Making its products in smaller batches at its own facility in the U.S., ENVE’s advantage in the high-end race bike market is the ability to provide a customized experience. “The ability to customize and add that personal touch to each Custom Road is the crux of this project,” said Jake Pantone, ENVE’s vp of product and brand. “Our opportunity as a carbon specialist and U.S. manufacturer is to deliver a bike that can compete with the best high-end frame models available while also delivering a high-touch personalized experience to our customers.”
While there are two general geometries available, the Race and All Road, both geometries can be customized to perfectly fit the rider. ENVE and the customer work together, pulling from previous bikes ridden, professional bike fits, ENVE’s own “best fit calculator” and any other data available to dial in the right fit.
Further customization is possible because ENVE makes the bar/stem in-house. The stem is available in 5mm increments between 90mm and 130mm, while the bar is available in widths between 38cm and 46cm.
Paint Options Galore
While fit is at the core of a customized bike buying experience, most people would be lying if they said they weren’t most concerned about how the bike looks. With the standard options, ENVE has gone big, offering four different designs, two different finishes and 34 different colors. But if none of those designs do it for you, there are also four additional specialty colors, at an up-charge of $500 each, as well as the option to add a third color or finish for $500. Full custom paint is also available starting at $1,500, either from ENVE in-house or from one of many authorized painters across the country that ENVE works with.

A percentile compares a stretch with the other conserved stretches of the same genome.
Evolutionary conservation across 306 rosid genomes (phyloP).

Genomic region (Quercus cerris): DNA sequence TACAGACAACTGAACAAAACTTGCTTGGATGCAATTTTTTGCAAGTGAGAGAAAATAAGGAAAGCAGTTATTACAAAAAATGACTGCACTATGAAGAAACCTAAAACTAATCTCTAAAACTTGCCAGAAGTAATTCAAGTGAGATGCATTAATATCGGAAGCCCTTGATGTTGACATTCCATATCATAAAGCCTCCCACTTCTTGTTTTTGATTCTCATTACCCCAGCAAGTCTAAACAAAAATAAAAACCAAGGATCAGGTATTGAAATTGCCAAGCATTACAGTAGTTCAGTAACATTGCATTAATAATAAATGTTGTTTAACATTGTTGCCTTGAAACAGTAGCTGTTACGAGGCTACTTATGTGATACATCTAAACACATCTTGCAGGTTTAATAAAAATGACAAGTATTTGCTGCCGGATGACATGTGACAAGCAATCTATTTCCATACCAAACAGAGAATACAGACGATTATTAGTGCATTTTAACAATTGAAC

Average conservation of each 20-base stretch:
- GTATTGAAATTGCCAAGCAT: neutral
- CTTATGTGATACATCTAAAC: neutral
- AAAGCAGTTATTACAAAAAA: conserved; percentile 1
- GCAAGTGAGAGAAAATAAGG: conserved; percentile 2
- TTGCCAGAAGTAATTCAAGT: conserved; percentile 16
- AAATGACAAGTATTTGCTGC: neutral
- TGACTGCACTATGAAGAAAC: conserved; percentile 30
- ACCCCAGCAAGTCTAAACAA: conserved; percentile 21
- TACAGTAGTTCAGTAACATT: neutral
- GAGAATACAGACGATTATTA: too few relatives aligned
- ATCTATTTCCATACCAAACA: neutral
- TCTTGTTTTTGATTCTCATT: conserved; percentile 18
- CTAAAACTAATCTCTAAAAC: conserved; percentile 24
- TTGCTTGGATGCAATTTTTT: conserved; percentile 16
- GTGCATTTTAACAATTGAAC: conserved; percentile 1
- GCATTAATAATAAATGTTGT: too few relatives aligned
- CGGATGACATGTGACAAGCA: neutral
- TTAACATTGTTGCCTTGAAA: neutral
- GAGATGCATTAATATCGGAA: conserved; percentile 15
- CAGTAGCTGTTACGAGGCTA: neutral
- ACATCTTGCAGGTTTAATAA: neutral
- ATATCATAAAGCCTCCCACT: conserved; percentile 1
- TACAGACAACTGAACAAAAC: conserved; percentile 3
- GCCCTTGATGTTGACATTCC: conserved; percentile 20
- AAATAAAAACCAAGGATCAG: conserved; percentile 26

Whether you want to keep things simple with one color, or fade together two colors, it will cost the same for paint.
While it’s certainly not cheap, the most impressive part of the Custom Road may be the price. The bike comes in three different options: a Chassis, a Rolling Chassis and complete builds.
The Chassis option, which includes the frame, fork, bar/stem, seat-mast topper, headset, bar tape, thru axles and hardware will probably involve the most sticker shock, priced at $7,000 for the most base paint option.
Add in wheels to the mix and you get the Rolling Chassis option, which comes with Foundation level wheels and tires for $8,500 or SES level wheels and tires for $9,500. Both represent a discount over buying the wheels and tires separately.
But where the Custom Road pricing goes from perhaps slightly shocking to a pretty good looking deal (all things being relative) is with the complete builds. Ultegra Di2 or eTap AXS Force builds with Foundation level wheels cost $9,950. Upgrading to SES wheels brings the price to $10,900. And complete Dura-Ace Di2 or eTap AXS Red builds with SES wheels come in at $12,500. For those keeping tabs at home, that’s as much as the likes of a Cannondale SuperSix EVO or Trek Madone SLR 9, and slightly less than a Specialized S-Works level road bike.
To sweeten the deal, and ensure that your bike arrives unharmed, ENVE includes a SCICON Aerocomfort 3.0 TSA Travel Case, a favorite case for air travel here at Peloton, and an over $500 value.
Paint and build options can be explored using the ENVE Bike Builder at ENVE’s website.
As of now, the Custom Road is available in the U.S. only. You can secure your spot in line with a $250 deposit.
More info: enve.com